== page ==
Let $a$ be a positive real number and $z$ a complex number.
I was wondering about the equation $2 \cosh(a z) = z$ where we solve for $z$.
Clearly if $z$ is a solution than so is its conjugate.
It appears that if $0<a<c$ (for some real $c$) then the equation $2\cosh(a z) = z$ has 2 solutions.
And also if $a>c$ then we have more than 2 solutions to $2 \cosh(a z) = z$. (if $a$ is slightly larger than $c$ the equation has 4 solutions)
So I wonder about $c$ and I have $4$ questions:
$1)$ $c$ is about $3.1786803659501505$ but can $c$ be expressed by an integral or a limit ?
$2)$ How many solutions does $2 \cosh(c z) = z$ have ? Is it $2$ or $4$ ?
$3)$ I also wonder if I can call $2 \cosh((c+\epsilon) z) = z$ a bifurcation near $c$ ? I think not because the 4 zero's are always quite far away from eachother whereas for the bifurcations of e.g. the logistic map we get zero's that are arbitrary close.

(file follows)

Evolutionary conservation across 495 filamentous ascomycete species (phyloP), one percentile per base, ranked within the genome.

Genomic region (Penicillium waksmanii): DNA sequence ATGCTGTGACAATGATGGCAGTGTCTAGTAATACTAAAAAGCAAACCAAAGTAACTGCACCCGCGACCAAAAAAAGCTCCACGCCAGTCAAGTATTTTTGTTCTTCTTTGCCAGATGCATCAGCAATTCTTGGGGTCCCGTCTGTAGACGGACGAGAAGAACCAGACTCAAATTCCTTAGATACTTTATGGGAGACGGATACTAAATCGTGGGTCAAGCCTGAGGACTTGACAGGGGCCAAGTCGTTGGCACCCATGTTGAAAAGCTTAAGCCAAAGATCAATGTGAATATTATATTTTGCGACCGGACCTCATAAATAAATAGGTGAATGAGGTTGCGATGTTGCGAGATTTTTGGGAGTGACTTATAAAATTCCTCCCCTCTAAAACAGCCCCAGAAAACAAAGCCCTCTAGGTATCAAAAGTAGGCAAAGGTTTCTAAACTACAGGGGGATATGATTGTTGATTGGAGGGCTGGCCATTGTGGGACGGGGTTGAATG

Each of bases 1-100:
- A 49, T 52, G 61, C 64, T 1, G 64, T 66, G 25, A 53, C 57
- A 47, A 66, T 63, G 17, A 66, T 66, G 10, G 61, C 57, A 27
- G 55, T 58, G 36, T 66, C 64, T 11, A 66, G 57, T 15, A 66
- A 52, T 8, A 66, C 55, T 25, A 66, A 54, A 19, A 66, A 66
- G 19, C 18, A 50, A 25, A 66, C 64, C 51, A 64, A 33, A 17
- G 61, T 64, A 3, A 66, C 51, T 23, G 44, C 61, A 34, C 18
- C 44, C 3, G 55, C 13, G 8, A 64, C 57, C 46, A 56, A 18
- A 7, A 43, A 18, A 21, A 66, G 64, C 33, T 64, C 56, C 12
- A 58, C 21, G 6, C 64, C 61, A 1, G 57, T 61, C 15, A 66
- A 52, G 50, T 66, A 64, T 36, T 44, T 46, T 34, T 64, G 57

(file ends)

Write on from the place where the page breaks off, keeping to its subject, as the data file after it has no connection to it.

$4)$ Similar to question $1)$ : Consider the 4 zero's of $2 \cosh((c+\epsilon) z) = z$. Can those zero's be expressed by an integral or a limit ? How about the sum of some of the zero's ?
Btw is this considered chaos theory , algebra or complex analysis ? Or all of that ? Im a bit insecure about the title and tags I should use. Is it ok to use many decimals in a title ?